Breathing underwater requires a slightly different technique compared to how we normally breathe. The most common mistake of scuba diving is breathing normally as if you’re on land. If you inhale like you are doing now, when you’re underwater it’ll tire you out quicker as well as consume air faster.
This is the breathing technique I recommend when scuba diving, to help you feel more comfortable underwater as well as maximize your bottom time and allow you to save your air.
Best Breathing Technique During Descend
You’ve just jumped into the sea, and your dive leader has given you the “down signal”.
- Slowly (like whistling) exhale while deflating your BCD
- Exhale slowly until your head is 50 cm under the surface
- Stop deflating your BCD after 50 cm of depth even if you have more air in it
- When you need to inhale, do it slow and steady. Not a lungful.
- Slowly exhale while descending, and take breaks.
- You should NOT be “falling“, you should BE “soaring” like a leave.
- This will give you the chance for equalization (both mask and ear) and save air by moving slow (less oxygen need)
Best Breathing Technique During the Dive
You’ve made it to the bottom/level you want to be at. Your leader gives you the “stay at this level” signal. Here’s how you should breath whilst enjoying the view.
- Inhale for 4 seconds slowly.
- Pause for 2 seconds (I am not talking about holding your breath)
- Exhale for 4 seconds
If there is an obstacle in front of you, like a giant rock, you can shorten the 3rd step. This way, you can use your lungs to avoid the obstacle. Then you can fully exhale again and follow these 3 steps. The idea here is to fill your lungs to dissolve as much oxygen as possible during the dive. On the land, you are inhaling and exhaling for 2 seconds (try it). But saturating your lungs with oxygen is important when we are talking about the underwater.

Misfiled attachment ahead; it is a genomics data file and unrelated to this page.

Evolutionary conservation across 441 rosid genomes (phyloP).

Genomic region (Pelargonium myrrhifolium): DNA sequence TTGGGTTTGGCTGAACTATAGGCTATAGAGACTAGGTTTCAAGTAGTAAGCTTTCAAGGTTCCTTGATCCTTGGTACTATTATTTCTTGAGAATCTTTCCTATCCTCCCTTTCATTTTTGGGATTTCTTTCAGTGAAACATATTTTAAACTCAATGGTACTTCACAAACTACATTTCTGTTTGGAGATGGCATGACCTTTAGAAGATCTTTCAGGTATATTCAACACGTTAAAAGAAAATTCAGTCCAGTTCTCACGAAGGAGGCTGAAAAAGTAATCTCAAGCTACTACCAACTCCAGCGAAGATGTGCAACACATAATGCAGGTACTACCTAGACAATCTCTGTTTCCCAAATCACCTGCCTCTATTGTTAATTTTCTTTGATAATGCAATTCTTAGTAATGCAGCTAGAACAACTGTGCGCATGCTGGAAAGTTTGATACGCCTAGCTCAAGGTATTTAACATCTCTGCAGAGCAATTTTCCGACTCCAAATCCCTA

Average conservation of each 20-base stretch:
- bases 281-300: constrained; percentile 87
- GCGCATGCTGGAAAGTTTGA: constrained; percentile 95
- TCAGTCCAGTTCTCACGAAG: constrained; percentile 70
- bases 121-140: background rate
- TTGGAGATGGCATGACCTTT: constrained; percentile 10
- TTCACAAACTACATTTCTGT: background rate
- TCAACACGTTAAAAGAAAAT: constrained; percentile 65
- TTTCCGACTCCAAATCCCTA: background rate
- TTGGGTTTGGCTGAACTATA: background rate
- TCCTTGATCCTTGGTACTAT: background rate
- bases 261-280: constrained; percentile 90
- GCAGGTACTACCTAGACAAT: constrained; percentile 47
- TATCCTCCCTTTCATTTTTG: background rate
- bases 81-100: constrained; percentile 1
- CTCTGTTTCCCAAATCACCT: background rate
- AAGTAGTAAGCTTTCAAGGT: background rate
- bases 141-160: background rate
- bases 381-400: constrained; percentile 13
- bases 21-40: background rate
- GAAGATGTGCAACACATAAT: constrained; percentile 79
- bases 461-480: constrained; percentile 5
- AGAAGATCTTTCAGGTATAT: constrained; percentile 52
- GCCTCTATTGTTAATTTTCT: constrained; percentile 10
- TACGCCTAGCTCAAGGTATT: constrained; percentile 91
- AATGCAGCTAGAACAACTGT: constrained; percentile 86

Why? Let’s discuss it in detail.
Dead Air Space
We are using regulator 2nd stages and snorkels. As you know, there is also some air inside of these equipment. If you breathe normally as you do on land, you’ll always inhale “enriched carbon dioxide“. That’s because you are always exhaling into the snorkel/regulator 2nd stage and carbon dioxide here increases. If you don’t inhale long enough (like 4 seconds), you’ll inhale this “enriched carbon dioxide” air trapped in these dead air spaces.
So, if you inhale long enough, you will again inhale this “enriched carbon dioxide” air, but will reach fresh air right after. We don’t face these issues on land, because we are inhaling the air directly.
However, if you want to try this, you can use a straw to test it out.
Role of Carbon Dioxide In Dead Air Spaces
Carbon Dioxide is an unwelcome gas (at least for scuba divers). If you breathe short through a snorkel/regulator 2nd stage, you will be inhaling the carbon dioxide you just released on your previous exhale. We don’t want this to happen and thus always say “breath slow and steady“.
Our brains always check our carbon dioxide level to give the “breath command“. When we breathe too much CO2, our brain commands us to breath more and more to exhale the excess CO2 and reduce the level of it to an acceptable level. But if you go on short breathing, your heartbeat is going to increase, trying to pump more oxygen to your tissues.
As a result, you will try to breathe more which lowers your air in a short time, this leads to a low bottom time and of course, you will get tired quicker.
Best Breathing Technique During Ascent
During your ascent, it is a must to breathe continuously. As you all know, the golden rule of scuba diving is not to hold your breath. The breathing technique is slightly different compared to the one you use when descending.
- Inhale for 3 seconds
- Never ever hold your breath
- Exhale for 4 seconds
- Be sure that you are exhaling fully
1-second difference between inhaling and exhaling is to emphasize the importance of fully exhaling during the ascent. This will prevent over-expansion of lung injuries.
Using the correct breathing techniques underwater is very important because it not only prevents some dive injuries but can also provide comfort, save air and allow for more bottom time fun.